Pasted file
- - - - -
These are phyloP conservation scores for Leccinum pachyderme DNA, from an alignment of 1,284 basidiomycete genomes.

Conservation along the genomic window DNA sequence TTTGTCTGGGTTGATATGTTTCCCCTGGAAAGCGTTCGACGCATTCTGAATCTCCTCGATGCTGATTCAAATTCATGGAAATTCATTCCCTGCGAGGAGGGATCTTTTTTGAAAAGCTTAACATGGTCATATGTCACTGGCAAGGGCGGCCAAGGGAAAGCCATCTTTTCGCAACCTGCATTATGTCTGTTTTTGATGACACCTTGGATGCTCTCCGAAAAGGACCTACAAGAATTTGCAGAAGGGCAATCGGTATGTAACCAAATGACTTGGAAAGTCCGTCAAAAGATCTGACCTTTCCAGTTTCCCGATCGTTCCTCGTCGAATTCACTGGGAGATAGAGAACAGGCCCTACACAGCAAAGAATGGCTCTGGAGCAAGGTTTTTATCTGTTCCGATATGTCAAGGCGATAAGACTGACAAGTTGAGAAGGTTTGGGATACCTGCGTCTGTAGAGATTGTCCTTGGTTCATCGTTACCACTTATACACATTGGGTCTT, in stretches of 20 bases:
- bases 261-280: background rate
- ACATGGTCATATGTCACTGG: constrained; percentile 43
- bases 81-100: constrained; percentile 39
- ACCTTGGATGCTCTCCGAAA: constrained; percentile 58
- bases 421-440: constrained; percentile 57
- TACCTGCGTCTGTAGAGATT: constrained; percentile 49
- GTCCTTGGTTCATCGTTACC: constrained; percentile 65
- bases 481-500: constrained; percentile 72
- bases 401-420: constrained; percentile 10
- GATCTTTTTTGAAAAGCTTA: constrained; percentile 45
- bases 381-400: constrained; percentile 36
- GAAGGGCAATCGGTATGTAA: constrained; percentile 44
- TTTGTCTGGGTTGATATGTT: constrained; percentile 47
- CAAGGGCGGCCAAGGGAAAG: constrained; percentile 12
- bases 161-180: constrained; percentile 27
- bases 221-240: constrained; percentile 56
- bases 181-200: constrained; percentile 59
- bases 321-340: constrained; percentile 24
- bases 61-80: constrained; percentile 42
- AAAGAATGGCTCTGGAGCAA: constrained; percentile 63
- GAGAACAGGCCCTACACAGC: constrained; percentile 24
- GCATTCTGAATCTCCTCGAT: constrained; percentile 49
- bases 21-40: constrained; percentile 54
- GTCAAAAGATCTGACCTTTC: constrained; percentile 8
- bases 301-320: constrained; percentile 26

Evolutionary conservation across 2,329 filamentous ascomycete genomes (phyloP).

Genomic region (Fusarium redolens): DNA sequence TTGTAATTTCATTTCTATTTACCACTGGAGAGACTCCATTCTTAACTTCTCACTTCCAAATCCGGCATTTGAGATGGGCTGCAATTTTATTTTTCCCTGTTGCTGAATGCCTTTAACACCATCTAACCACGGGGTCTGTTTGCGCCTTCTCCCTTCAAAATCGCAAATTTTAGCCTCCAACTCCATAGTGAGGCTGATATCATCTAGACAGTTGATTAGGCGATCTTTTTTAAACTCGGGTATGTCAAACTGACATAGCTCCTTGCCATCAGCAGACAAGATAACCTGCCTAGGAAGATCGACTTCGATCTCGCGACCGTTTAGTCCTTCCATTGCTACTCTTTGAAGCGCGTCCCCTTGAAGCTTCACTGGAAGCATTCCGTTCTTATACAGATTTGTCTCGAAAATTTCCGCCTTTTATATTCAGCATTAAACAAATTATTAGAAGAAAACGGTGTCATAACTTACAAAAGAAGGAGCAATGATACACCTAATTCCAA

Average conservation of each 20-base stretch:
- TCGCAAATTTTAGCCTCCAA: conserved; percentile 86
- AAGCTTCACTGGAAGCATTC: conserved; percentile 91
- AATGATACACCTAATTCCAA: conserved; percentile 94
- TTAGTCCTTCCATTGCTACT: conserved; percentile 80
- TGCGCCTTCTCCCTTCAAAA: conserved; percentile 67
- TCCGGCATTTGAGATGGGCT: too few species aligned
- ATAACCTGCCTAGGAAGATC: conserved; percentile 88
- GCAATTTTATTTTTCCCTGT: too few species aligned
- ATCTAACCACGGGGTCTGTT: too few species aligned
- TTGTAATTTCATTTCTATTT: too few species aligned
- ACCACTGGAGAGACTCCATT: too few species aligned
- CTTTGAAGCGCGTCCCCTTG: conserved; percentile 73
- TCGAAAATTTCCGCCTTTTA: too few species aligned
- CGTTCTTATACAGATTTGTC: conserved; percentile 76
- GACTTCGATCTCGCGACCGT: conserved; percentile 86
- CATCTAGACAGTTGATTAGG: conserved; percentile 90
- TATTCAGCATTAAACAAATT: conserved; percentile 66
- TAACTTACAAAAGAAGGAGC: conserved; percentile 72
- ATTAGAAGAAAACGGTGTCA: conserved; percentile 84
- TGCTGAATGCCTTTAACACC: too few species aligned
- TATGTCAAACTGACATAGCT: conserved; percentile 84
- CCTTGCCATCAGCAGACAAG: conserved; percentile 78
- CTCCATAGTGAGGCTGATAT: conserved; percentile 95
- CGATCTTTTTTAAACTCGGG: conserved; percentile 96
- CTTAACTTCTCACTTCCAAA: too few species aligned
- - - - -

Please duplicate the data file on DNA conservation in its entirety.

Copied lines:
These are phyloP conservation scores for Leccinum pachyderme DNA, from an alignment of 1,284 basidiomycete genomes.

Conservation along the genomic window DNA sequence TTTGTCTGGGTTGATATGTTTCCCCTGGAAAGCGTTCGACGCATTCTGAATCTCCTCGATGCTGATTCAAATTCATGGAAATTCATTCCCTGCGAGGAGGGATCTTTTTTGAAAAGCTTAACATGGTCATATGTCACTGGCAAGGGCGGCCAAGGGAAAGCCATCTTTTCGCAACCTGCATTATGTCTGTTTTTGATGACACCTTGGATGCTCTCCGAAAAGGACCTACAAGAATTTGCAGAAGGGCAATCGGTATGTAACCAAATGACTTGGAAAGTCCGTCAAAAGATCTGACCTTTCCAGTTTCCCGATCGTTCCTCGTCGAATTCACTGGGAGATAGAGAACAGGCCCTACACAGCAAAGAATGGCTCTGGAGCAAGGTTTTTATCTGTTCCGATATGTCAAGGCGATAAGACTGACAAGTTGAGAAGGTTTGGGATACCTGCGTCTGTAGAGATTGTCCTTGGTTCATCGTTACCACTTATACACATTGGGTCTT, in stretches of 20 bases:
- bases 261-280: background rate
- ACATGGTCATATGTCACTGG: constrained; percentile 43
- bases 81-100: constrained; percentile 39
- ACCTTGGATGCTCTCCGAAA: constrained; percentile 58
- bases 421-440: constrained; percentile 57
- TACCTGCGTCTGTAGAGATT: constrained; percentile 49
- GTCCTTGGTTCATCGTTACC: constrained; percentile 65
- bases 481-500: constrained; percentile 72
- bases 401-420: constrained; percentile 10
- GATCTTTTTTGAAAAGCTTA: constrained; percentile 45
- bases 381-400: constrained; percentile 36
- GAAGGGCAATCGGTATGTAA: constrained; percentile 44
- TTTGTCTGGGTTGATATGTT: constrained; percentile 47
- CAAGGGCGGCCAAGGGAAAG: constrained; percentile 12
- bases 161-180: constrained; percentile 27
- bases 221-240: constrained; percentile 56
- bases 181-200: constrained; percentile 59
- bases 321-340: constrained; percentile 24
- bases 61-80: constrained; percentile 42
- AAAGAATGGCTCTGGAGCAA: constrained; percentile 63
- GAGAACAGGCCCTACACAGC: constrained; percentile 24
- GCATTCTGAATCTCCTCGAT: constrained; percentile 49
- bases 21-40: constrained; percentile 54
- GTCAAAAGATCTGACCTTTC: constrained; percentile 8
- bases 301-320: constrained; percentile 26

Evolutionary conservation across 2,329 filamentous ascomycete genomes (phyloP).

Genomic region (Fusarium redolens): DNA sequence TTGTAATTTCATTTCTATTTACCACTGGAGAGACTCCATTCTTAACTTCTCACTTCCAAATCCGGCATTTGAGATGGGCTGCAATTTTATTTTTCCCTGTTGCTGAATGCCTTTAACACCATCTAACCACGGGGTCTGTTTGCGCCTTCTCCCTTCAAAATCGCAAATTTTAGCCTCCAACTCCATAGTGAGGCTGATATCATCTAGACAGTTGATTAGGCGATCTTTTTTAAACTCGGGTATGTCAAACTGACATAGCTCCTTGCCATCAGCAGACAAGATAACCTGCCTAGGAAGATCGACTTCGATCTCGCGACCGTTTAGTCCTTCCATTGCTACTCTTTGAAGCGCGTCCCCTTGAAGCTTCACTGGAAGCATTCCGTTCTTATACAGATTTGTCTCGAAAATTTCCGCCTTTTATATTCAGCATTAAACAAATTATTAGAAGAAAACGGTGTCATAACTTACAAAAGAAGGAGCAATGATACACCTAATTCCAA

Average conservation of each 20-base stretch:
- TCGCAAATTTTAGCCTCCAA: conserved; percentile 86
- AAGCTTCACTGGAAGCATTC: conserved; percentile 91
- AATGATACACCTAATTCCAA: conserved; percentile 94
- TTAGTCCTTCCATTGCTACT: conserved; percentile 80
- TGCGCCTTCTCCCTTCAAAA: conserved; percentile 67
- TCCGGCATTTGAGATGGGCT: too few species aligned
- ATAACCTGCCTAGGAAGATC: conserved; percentile 88
- GCAATTTTATTTTTCCCTGT: too few species aligned
- ATCTAACCACGGGGTCTGTT: too few species aligned
- TTGTAATTTCATTTCTATTT: too few species aligned
- ACCACTGGAGAGACTCCATT: too few species aligned
- CTTTGAAGCGCGTCCCCTTG: conserved; percentile 73
- TCGAAAATTTCCGCCTTTTA: too few species aligned
- CGTTCTTATACAGATTTGTC: conserved; percentile 76
- GACTTCGATCTCGCGACCGT: conserved; percentile 86
- CATCTAGACAGTTGATTAGG: conserved; percentile 90
- TATTCAGCATTAAACAAATT: conserved; percentile 66
- TAACTTACAAAAGAAGGAGC: conserved; percentile 72
- ATTAGAAGAAAACGGTGTCA: conserved; percentile 84
- TGCTGAATGCCTTTAACACC: too few species aligned
- TATGTCAAACTGACATAGCT: conserved; percentile 84
- CCTTGCCATCAGCAGACAAG: conserved; percentile 78
- CTCCATAGTGAGGCTGATAT: conserved; percentile 95
- CGATCTTTTTTAAACTCGGG: conserved; percentile 96
- CTTAACTTCTCACTTCCAAA: too few species aligned